Rocket Science held an event on how to build finanical resilience in young people in May, find out more about the discussions, learning and access event notes and presentations.
Building financial resilience in people of all ages is critical to help them manage their working lives now and in the future. Traditionally much of the support provided to help people manage their money and debt has been as a one off intervention, usually at a point of crisis. However if people are to survive the challenges of managing their income when they are in insecure or low paid employment they are really going to need to have good financial education.
Last year Rocket Science was commissioned by four charities; Centrepoint, National Skills Academy for Financial Services, Quaker Social Action and Shelter Scotland to conduct an evaluation of their financial capability projects funded through the Money Advice Service What Works Fund.
The projects were testing new ideas and approaches to building financial capability, two of which focused on building the skills and offer for vulnerable young people and those facing transition. One is working with families through coaching and training to develop a family approach to money management and the other has supported health care professionals in their work with people facing a combination of health and money challenges.
The event brought the learning from the evaluations, published this month, to a non-financial capability audience, including funders, commissioners and organisations working with people to improve their employment, education and life chances.
Discussions revealed that people still find talking about money or thinking ahead really hard to do. Some of this is down to a lack of education, learnt behaviours (from parents) and in many cases being in a place where considerations about money management are just not a priority.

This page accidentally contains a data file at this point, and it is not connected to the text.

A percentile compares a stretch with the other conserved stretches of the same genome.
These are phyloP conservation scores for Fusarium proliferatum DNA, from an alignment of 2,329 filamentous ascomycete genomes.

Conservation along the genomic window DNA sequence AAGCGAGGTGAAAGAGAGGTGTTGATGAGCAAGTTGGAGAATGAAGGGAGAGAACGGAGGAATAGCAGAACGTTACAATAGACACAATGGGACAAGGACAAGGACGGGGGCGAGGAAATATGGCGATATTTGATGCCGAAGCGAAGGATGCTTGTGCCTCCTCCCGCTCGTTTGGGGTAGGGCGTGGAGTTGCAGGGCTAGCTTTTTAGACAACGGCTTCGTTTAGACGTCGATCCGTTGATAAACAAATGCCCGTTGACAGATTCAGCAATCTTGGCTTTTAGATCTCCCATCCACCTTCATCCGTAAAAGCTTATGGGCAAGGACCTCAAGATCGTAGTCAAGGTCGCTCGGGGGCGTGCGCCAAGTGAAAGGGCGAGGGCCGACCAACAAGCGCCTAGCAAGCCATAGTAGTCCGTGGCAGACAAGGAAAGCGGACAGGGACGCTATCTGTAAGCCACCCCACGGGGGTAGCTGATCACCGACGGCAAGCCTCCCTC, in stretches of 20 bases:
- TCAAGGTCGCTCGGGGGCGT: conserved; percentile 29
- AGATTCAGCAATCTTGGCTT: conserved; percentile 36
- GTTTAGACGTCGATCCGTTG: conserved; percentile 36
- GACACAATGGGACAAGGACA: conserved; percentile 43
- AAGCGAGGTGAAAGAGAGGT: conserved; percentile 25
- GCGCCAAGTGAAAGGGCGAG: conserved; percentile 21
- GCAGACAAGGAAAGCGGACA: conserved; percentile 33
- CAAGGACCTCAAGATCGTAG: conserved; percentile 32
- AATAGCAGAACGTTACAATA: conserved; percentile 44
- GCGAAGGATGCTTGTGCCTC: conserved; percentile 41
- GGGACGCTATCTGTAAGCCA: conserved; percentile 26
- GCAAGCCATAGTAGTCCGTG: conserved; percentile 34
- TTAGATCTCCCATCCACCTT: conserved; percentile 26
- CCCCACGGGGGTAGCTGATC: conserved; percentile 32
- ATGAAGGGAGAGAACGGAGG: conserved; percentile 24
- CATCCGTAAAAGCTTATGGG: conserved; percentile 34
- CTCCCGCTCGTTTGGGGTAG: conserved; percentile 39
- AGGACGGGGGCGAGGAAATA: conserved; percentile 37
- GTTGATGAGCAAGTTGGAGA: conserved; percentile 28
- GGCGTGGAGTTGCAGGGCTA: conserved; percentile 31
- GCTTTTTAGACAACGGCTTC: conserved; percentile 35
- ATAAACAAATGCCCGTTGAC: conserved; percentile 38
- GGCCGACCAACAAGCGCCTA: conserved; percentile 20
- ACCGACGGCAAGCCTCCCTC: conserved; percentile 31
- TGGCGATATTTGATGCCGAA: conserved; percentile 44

This means that people will only ask for help when they are in crisis. Many services are designed and funded to provide one-off support, rather than as part of an on-going offer. Often services also tend to resolve issues for people rather than giving them the skills and confidence to do it themselves.
These projects have looked at ways in which you can build better attitudes towards money management and in turn create behavioural change.
A key learning point has been the need to have an on-going trusted relationship with an advisor and recognition that people often face multiple transitions, meaning that good intentions can be derailed by life events and impact on mental health.
The main take away point for me, was that financial education needs to be recognised as a key life skill. Importantly, we need to ensure that this becomes integral to the support we provide people of all ages to manage their personal and working lives.
The notes from the event can be found here Financing and planning for an uncertain future event note May 2018, alongside the Presentation slides and details of the organisations who presented Information and contact details.
If you would like to find out more about our work in this area, please get in touch.